Zimbabwe News and Internet Radio

Mangudya warns against borrowing recklessly amid forex shortage

Reserve Bank of Zimbabwe (RBZ) governor Dr John Mangudya has warned companies against borrowing recklessly citing a shortage of foreign currency in the market.

This is despite the banking sector having US$2,5 billion in nostro deposits.

Remarks by the central bank boss come at a time when Zimbabwe Stock Exchange (ZSE) listed companies have been delisting from the main bourse to list on the foreign currency-dominated Victoria Falls Stock Exchange in search of funding.

According to the Standard, Mangudya told a recent breakfast meeting in Harare that borrowers needed to know that on average, a loan taken out in United States dollars attracts a 15% interest charge.

“Where are you going to get a 15% mark-up to pay the loan?

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“Mark-ups have fallen in this economy, so it means that this issue around dollarisation is a wrong discussion because what we need to say is: Do we have capacity to continue with dollarisation?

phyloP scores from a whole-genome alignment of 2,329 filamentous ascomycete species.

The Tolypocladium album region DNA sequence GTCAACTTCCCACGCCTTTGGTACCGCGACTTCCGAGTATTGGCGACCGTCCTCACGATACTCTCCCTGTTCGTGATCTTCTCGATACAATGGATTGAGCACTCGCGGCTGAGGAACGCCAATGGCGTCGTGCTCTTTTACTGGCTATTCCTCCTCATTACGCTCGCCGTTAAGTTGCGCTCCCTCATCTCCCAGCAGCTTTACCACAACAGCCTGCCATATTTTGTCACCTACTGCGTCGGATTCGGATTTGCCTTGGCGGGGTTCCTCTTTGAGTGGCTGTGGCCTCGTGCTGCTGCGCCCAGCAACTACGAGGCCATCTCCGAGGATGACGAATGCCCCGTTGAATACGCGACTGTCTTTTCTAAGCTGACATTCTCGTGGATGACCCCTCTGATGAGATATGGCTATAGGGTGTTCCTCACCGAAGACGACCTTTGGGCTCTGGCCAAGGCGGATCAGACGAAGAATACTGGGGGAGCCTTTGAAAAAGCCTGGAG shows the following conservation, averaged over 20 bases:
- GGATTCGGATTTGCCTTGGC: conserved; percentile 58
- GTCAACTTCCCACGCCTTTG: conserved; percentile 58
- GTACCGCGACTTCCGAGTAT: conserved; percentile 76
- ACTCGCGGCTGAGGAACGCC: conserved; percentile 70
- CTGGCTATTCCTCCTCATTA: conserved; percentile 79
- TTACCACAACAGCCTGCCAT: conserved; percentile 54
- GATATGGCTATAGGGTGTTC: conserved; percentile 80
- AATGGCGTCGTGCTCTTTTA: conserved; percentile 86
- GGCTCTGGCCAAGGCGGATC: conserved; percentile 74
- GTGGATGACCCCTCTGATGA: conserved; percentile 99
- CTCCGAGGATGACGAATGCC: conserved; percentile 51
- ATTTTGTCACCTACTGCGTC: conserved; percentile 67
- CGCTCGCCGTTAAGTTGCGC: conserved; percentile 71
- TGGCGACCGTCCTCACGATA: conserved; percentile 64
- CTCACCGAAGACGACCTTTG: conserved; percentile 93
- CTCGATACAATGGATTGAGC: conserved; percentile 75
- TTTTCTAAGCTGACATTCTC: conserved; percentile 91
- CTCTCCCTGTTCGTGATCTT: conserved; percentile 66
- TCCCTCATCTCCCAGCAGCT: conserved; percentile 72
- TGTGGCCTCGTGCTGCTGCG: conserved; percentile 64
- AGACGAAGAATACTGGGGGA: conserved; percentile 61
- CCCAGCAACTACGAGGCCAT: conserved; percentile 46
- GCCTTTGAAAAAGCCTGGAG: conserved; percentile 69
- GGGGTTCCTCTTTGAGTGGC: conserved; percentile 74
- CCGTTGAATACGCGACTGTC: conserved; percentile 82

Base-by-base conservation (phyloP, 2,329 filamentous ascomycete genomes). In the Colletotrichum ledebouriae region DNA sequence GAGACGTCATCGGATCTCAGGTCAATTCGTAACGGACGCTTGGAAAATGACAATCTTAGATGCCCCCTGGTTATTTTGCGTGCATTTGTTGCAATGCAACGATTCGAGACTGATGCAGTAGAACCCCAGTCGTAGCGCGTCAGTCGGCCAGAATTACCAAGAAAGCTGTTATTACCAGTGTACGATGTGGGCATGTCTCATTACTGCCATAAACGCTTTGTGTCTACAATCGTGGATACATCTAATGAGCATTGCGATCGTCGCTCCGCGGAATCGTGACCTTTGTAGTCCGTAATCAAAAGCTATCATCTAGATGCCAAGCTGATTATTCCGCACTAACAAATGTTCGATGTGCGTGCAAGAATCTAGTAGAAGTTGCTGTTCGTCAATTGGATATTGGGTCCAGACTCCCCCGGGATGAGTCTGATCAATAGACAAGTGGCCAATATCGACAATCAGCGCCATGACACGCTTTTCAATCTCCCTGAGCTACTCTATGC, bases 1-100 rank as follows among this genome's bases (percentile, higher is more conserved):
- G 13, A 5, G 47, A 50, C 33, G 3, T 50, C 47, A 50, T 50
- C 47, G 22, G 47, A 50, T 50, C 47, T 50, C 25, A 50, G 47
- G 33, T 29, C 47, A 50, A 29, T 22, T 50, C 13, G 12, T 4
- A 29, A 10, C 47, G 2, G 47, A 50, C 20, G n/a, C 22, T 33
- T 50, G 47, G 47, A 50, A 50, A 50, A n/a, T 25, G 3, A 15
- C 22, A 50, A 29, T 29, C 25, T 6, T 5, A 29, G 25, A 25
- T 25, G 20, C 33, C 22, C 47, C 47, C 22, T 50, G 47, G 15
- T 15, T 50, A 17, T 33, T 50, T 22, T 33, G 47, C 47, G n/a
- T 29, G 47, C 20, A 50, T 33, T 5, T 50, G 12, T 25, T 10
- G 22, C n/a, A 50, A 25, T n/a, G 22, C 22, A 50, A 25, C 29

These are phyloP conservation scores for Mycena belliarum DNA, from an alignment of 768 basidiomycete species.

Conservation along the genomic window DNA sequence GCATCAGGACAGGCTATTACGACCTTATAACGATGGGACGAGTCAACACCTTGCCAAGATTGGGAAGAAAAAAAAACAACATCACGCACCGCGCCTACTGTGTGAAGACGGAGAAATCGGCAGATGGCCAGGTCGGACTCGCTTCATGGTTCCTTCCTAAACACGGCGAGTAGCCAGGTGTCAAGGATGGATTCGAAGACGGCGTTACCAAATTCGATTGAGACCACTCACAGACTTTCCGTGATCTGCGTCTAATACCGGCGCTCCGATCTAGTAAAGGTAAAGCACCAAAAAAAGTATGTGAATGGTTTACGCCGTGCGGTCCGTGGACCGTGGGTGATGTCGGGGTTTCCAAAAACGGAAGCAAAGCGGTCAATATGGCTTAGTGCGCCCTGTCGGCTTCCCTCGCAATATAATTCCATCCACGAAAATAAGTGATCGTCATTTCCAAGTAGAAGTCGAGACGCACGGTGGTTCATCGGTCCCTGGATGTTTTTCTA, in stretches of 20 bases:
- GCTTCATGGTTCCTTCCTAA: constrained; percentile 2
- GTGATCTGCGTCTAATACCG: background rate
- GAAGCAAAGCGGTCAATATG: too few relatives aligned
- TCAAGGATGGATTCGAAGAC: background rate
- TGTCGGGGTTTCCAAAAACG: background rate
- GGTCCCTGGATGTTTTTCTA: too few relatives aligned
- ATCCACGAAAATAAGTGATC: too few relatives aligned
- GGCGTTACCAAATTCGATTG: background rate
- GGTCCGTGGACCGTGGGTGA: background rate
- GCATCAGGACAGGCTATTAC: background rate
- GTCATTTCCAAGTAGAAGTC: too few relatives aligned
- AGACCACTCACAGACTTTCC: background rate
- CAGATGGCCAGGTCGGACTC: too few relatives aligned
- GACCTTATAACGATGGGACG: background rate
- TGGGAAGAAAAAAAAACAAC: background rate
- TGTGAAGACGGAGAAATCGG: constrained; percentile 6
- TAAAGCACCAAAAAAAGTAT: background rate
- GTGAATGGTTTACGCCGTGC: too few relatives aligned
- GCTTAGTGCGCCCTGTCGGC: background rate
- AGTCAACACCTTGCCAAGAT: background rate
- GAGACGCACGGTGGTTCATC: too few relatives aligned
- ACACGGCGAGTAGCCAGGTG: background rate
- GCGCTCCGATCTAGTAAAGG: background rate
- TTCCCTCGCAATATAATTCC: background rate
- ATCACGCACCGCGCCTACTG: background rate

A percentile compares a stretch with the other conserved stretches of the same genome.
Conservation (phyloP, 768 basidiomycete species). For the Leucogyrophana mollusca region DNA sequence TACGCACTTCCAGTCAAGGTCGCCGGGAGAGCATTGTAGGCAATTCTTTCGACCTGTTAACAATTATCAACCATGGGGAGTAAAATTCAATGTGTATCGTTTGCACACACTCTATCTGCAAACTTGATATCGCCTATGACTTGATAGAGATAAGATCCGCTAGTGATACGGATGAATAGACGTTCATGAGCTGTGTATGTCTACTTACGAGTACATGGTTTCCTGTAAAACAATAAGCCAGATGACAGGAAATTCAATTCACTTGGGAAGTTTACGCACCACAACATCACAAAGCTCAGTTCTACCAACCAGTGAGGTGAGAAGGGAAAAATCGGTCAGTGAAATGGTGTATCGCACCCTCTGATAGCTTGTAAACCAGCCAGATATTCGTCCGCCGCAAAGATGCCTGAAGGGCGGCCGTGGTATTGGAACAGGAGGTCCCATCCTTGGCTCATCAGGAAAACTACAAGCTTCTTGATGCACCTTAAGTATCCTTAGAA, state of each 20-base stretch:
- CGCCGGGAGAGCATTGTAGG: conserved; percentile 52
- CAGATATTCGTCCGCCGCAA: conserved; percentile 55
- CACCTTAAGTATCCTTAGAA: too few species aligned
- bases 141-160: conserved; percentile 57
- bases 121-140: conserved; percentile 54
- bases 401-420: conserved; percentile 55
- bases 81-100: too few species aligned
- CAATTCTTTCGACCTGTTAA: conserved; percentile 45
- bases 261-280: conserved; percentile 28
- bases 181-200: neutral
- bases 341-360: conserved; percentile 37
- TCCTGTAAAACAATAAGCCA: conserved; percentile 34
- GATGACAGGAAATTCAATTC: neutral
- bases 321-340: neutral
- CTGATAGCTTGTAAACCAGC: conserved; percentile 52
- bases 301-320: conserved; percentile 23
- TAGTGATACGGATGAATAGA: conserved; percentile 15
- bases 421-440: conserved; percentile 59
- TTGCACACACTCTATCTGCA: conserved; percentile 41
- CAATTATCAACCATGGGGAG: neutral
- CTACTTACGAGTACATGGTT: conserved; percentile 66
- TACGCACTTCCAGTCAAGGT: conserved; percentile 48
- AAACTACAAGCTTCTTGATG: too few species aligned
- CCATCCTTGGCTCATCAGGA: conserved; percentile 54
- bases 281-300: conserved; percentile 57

“What I am trying to paint as a picture is that we have no capacity,” he said.

“This economy cannot continue to re-dollarise because at the end of the day we are going to have a problem whereby people are going to borrow, all of you, in foreign currency.

“Then the margins are going to go down because it is very expensive.

“If you look at the prices in US dollars, they are going down.

“Now, where are you going to have the money, extra money, to pay those loans?

“They are going to cause non-performing loans so the banking sector instability will come in.”

Mangudya said borrowing in foreign currency without a plan on repayment could lead to a loss of assets and economic recession.

“Right now, as I said, we have got US$2,5 billion in the banking sector and that money is yours,” he said.

“Use it wisely and those who are borrowing borrow wisely, don’t put a dent in depositors’ funds in this economy.

“So, what are we saying?”

Mangudya said there was a need for stability in prices in the financial services sector and exchange rate to stabilise the economy.

“We need to ensure that we have durable macroeconomic stability in this economy,” he said.

“If we have that then it means our economy is well and we are contributing to macroeconomic stability through controlling the prices, price stability, and financial system stability.

“So, your money is safe and secure in banks and continues to bring in the foreign currency, which you are doing and we are seeing the growth is going up.”